DVCS part 2: initialize and import from local Repositories (EGit – HgEclipse)

part 1 of this DVCS – blogseries described how to install Git and Mercurial together with Eclipse Team provider Plugins EGit and HgEclipse.

Updated: 2010-02-22, 2010-03-12 more info at the bottom

Importing existing Repositories into Eclipse works well, but what to do if you want to create your own repositories and …

…put Eclipse projects under DVCS control

This part now will take a look how new local repositories can be created. If writing new software or trying to ‘move’ a bunch of existing Eclipse projects to a DVCS repository this would be the first step. And I don’t want to create a local repository for only one project in the workspace – the task is to create a repository for some projects:

An intuitive workflow to do this would be:

  • create a local repository on my disc from inside Eclipse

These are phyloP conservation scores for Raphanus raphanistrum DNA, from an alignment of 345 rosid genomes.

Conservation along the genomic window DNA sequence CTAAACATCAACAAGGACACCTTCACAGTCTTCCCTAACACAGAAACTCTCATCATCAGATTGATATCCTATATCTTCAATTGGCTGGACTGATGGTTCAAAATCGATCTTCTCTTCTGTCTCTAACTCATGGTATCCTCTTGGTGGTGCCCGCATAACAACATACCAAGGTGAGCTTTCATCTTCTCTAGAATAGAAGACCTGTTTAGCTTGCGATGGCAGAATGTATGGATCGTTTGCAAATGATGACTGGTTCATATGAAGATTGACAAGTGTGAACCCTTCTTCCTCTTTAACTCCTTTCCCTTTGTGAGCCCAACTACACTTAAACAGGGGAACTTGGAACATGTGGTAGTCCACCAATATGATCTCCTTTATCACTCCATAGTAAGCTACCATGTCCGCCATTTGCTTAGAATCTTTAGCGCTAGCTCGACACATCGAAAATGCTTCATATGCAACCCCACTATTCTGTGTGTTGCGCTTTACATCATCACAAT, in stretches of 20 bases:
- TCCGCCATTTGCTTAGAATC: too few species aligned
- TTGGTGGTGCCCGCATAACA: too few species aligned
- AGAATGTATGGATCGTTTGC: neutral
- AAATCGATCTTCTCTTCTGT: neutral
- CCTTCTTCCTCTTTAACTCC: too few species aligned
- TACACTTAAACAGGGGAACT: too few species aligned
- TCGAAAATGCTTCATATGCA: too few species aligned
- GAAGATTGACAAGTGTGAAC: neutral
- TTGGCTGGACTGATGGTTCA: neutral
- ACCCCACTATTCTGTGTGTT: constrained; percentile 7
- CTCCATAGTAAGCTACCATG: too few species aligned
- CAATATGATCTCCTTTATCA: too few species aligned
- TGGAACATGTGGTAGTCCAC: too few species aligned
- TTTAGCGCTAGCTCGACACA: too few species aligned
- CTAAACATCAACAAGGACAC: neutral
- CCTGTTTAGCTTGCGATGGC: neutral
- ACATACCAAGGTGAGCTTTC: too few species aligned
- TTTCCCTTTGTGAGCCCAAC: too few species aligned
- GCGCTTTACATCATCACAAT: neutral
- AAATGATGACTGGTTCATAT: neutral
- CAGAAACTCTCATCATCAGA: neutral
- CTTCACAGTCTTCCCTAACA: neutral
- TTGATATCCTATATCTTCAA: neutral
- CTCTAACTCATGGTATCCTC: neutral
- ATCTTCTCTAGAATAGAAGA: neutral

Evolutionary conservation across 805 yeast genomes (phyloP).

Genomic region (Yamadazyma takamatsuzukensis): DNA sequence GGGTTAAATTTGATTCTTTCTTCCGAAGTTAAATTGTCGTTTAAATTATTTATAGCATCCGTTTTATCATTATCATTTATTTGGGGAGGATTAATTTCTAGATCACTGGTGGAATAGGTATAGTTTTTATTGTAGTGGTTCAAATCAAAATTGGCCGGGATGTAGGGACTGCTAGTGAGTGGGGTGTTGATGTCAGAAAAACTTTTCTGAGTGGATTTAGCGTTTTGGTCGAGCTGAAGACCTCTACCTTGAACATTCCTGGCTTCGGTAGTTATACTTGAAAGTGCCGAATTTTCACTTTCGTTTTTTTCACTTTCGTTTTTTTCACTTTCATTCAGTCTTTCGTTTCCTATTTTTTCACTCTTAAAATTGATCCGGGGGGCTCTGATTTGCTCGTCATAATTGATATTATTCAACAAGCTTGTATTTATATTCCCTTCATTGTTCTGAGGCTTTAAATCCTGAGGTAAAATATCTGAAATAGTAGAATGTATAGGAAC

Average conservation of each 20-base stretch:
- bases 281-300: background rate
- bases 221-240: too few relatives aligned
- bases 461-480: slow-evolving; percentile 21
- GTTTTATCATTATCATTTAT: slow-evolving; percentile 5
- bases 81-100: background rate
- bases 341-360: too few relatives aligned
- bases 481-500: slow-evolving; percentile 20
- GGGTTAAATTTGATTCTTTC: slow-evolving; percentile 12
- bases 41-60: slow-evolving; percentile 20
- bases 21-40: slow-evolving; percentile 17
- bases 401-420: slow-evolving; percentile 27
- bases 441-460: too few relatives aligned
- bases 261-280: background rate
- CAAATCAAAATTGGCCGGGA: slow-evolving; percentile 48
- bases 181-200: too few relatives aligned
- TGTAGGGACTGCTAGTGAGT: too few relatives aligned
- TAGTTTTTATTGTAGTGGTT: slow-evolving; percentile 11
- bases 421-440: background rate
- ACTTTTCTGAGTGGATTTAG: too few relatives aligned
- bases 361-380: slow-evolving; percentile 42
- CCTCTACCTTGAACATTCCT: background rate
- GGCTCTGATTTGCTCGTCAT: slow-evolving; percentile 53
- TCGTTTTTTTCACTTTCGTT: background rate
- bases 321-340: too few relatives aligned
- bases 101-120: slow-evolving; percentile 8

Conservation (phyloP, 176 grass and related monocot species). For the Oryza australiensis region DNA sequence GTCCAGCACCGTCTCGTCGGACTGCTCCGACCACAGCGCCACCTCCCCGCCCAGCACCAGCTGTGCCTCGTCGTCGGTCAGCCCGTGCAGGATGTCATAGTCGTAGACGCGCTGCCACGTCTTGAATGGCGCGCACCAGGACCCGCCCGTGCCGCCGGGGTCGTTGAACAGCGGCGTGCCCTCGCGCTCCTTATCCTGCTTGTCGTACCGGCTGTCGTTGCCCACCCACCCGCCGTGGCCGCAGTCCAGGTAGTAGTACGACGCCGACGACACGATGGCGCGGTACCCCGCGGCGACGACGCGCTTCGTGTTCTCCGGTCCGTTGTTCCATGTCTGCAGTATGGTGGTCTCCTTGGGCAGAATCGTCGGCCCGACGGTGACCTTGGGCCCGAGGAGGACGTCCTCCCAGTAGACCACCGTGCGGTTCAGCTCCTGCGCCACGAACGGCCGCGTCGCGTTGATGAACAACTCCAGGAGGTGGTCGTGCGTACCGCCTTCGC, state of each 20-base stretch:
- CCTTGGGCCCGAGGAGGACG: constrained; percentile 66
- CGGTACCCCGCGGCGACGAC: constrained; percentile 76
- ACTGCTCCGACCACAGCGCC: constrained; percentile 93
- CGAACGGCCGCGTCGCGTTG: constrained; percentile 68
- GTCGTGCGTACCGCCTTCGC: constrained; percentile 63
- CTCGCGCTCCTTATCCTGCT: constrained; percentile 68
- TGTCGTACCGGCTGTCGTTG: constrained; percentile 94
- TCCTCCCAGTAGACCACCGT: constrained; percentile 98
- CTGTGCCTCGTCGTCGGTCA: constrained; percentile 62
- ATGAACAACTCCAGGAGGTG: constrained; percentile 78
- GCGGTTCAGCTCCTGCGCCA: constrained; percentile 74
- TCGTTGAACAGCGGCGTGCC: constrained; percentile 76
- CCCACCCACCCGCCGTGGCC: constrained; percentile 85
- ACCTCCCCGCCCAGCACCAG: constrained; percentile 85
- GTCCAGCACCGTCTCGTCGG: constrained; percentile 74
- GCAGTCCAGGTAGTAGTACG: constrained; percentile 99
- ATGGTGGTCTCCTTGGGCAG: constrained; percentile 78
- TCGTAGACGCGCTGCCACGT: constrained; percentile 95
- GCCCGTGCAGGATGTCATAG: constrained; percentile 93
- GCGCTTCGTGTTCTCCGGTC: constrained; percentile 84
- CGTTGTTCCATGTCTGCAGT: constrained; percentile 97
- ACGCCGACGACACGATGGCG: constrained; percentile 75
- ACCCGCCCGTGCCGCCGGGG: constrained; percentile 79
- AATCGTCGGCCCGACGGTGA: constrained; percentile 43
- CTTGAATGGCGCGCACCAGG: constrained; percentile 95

• then select and add Eclipse projects to this repository by simply selecting them from inside Eclipse
  • after adding the projects should be under DVCS control

and if the repository already exists, then the workflow should be:

  • select the existing repository
  • select and add projects to this repo

hmmmm – I tried many ways and also read all documentation I found, but there seems no way to fullfill one of these workflows – wether using EGit nor HgEclipse.

What can you do already using EGit or HgEclipse to share a project ?

At first I tried EGit: Select a project, Team… – Share Project…. Git

Then this Dialog appears:

ok – I want to try the default path which is my project in my workspace and hit “Create Repository“.

If I look into my workspace folders, the git repository was created:

.../ekkes.sandbox.one/.git